There are a wide range of yoga poses that you can practice. Some entail balancing on one foot, twists and binds, upper body strength, inversions, and more. An understated, yet effective set of yoga poses are seated yoga poses postures. They are just as beneficial to you as the other styles of yoga positions.
They contribute to strengthening the body, stretching tight areas, and providing a sense of calm and release. Here are the top three seated yoga poses that you can practice.
Boat seated yoga poses
Just as Downward Facing Dog or Plank Pose builds strength in your body, Boat Pose is a foundational core strengthening yoga position. If you're looking to build stability, improve your balance, enhance your power, or even sculpt six-pack abs, Boat Pose is the ideal seated yoga poses.
Start by sitting on the floor or a yoga mat with your legs extended out in front of you. Make sure you are sitting up very tall to experience a full length in your spine. Slowly begin to lean back while maintaining a lengthened torso. As you lean back, bend your knees and keep your heels on the ground. Hold onto the back of your bent knees; draw yourself upward in your angled seated position to sustain the long spine. As you continue to lean back, lift your feet into the air. Flex your feet in order to keep your legs engaged.
Breathing is essential in this strength building yoga posture. Inhale to continue the full length of your spine. As you exhale, draw your navel inward toward your spine to engage your abdominal muscles. As you feel more stable, feel free to release your hands from your legs and extend them forward. You will be seated in a V-shaped position: an angled upper body with lifted bent legs.
This is a great way to begin your core stabilization work. As you grow stronger, you can make this seated yoga poses more challenging to build even more strength, power, and endurance. As you are able, extend your legs, reaching your feet toward the ceiling. At the same time, extend your arms over head. Maintain the V-shape in your body as you hold this posture. This may take continued practice in order to sustain this version of Boat Pose. To achieve this, practice Boat Pose at least three times a week and hold the posture for 10 breaths.
seated yoga poses Angle Posture
If you're needing to stretch out your tight hamstrings, try seated yoga poses. This is an effective way to lengthening your legs for greater mobility and flexibility. Start the pose by sitting on the ground with your legs extending out in front of you. Be sure that you are sitting up nice and tall.
Separate the legs in order to form a wide angle. To maintain energy in the legs, flex your feet. This will also engage the hamstrings. Rest your hands on your thighs while you continue to sit with a lengthen spine. This is Seated Angle Posture. You can take this further, if you'd like, to create more sensation in your hamstrings. Slowly fold forward between the extended legs. As best as you can, keep a fully lengthened spine. You can place your hands out in front of you to stabilize your body. Only fold to the point where you start to feel more of s stretch sensation in your legs. There is no need to over-stretch; allow your body to get used to the new depth of the position before going deeper. Hold the posture for at least 10 to 20 breaths. It is important to hold postures like this for a relatively long period of time in order to effectively stretch out your tight hamstrings.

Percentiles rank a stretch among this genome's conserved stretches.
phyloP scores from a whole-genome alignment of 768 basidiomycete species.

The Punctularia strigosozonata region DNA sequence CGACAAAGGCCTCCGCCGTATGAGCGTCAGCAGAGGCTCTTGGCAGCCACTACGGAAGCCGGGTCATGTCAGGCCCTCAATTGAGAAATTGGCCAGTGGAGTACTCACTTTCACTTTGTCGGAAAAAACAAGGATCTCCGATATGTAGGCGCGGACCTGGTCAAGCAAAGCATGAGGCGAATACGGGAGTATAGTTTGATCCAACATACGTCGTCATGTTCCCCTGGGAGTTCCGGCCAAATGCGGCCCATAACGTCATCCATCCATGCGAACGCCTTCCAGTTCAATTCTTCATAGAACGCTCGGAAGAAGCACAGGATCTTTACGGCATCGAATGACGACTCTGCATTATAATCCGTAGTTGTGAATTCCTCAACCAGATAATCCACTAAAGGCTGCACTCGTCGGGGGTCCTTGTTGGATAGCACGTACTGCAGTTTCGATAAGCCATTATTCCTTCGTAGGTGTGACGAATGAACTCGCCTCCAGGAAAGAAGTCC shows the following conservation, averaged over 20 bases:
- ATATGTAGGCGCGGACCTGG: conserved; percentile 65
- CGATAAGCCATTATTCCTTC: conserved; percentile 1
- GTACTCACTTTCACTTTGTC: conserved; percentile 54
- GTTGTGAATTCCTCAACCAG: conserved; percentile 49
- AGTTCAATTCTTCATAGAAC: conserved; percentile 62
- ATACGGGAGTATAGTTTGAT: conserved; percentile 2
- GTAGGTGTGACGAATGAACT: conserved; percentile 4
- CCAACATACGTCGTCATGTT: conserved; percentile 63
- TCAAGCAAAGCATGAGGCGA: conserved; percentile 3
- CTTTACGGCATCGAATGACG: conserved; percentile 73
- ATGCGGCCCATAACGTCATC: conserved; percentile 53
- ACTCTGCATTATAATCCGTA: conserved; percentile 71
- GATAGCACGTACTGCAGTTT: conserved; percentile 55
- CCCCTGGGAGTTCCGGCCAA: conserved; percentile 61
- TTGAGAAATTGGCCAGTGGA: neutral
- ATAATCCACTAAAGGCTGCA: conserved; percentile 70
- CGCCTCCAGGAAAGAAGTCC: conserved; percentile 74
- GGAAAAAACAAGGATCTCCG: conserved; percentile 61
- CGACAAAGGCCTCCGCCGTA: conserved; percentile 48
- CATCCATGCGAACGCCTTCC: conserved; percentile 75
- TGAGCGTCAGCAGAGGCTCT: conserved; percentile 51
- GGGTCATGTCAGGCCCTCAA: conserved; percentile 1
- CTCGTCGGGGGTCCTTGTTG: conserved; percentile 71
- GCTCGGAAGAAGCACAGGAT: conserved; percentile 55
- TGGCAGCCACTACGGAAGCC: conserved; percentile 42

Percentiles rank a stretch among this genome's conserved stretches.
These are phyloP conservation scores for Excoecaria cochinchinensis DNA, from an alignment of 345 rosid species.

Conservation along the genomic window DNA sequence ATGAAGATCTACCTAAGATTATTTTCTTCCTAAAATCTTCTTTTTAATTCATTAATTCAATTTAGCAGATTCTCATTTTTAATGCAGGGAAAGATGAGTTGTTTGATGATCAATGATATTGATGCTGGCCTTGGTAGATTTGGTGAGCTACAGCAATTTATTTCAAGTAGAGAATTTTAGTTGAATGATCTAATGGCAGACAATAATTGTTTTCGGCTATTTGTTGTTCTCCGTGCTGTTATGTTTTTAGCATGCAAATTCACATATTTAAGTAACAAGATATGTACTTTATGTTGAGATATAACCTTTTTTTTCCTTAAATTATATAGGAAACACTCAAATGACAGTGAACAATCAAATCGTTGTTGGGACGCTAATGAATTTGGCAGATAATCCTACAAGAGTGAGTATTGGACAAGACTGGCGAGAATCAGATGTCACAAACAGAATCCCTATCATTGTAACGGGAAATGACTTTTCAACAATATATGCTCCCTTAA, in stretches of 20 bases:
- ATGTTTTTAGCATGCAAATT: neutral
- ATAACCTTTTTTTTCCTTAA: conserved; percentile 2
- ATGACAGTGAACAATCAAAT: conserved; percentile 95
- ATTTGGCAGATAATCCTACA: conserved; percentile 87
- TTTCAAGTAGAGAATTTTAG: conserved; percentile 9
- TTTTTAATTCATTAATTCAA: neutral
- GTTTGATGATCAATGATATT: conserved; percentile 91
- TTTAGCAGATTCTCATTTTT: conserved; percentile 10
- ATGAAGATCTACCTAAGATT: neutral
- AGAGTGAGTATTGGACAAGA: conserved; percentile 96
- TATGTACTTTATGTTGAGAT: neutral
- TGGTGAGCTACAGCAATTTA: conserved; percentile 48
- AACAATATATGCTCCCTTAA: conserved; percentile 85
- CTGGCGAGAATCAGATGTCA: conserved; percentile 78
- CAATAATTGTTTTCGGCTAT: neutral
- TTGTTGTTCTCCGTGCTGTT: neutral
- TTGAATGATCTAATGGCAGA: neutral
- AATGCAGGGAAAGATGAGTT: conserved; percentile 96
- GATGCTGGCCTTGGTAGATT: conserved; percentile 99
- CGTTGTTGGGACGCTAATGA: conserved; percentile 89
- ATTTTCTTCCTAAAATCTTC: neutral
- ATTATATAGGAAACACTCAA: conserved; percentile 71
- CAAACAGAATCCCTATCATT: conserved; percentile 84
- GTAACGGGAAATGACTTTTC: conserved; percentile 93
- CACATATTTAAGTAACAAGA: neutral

Bound Angle seated yoga poses
If you experience tight inner thighs and hips, try practicing Bound Angle Pose. Not only will it release the overworked inner legs, but you can make this a relaxing, meditative posture, too. Begin seated with your legs stretched out in front of you. Sit up as tall as you can.
To move into the pose, bend your knees and bring the soles of your feet together. This creates the angled position in the legs as the name of the pose implies. With your hands, hold onto your feet, ankles or shins. Wherever you place your hands, you want to be still be able to sit up with a fully lengthened spine. The holding gesture is the bound part of the yoga pose. Inhale to sit up taller; as you exhale, hinge forward slightly from your hips. Imagine you are reaching your chest out toward your feet. Doing this will keep your back straight. Like many other postures, take your time to move into the deeper sensation of the pose. rather than folding too far or too fast, take the movement in short increments. This allows the body to adjust to the new sensations and effectively stretch the targeted areas of the body.
Holding Bound Angle Pose not only releases the inner thighs, but it can be a sitting posture that is relaxing and meditative. Hold the positions for 10, 20, 30, or more breaths. The long hold will stretch the tight areas, but the concentration on the breath while holding the posture is a very good way to calm your mind and body.
Practice these top 3 seated seated yoga poses 3-5 times per week. Notice the positive change in your body over time. You will also experience a sense of calm and ease in your mind for greater clarity.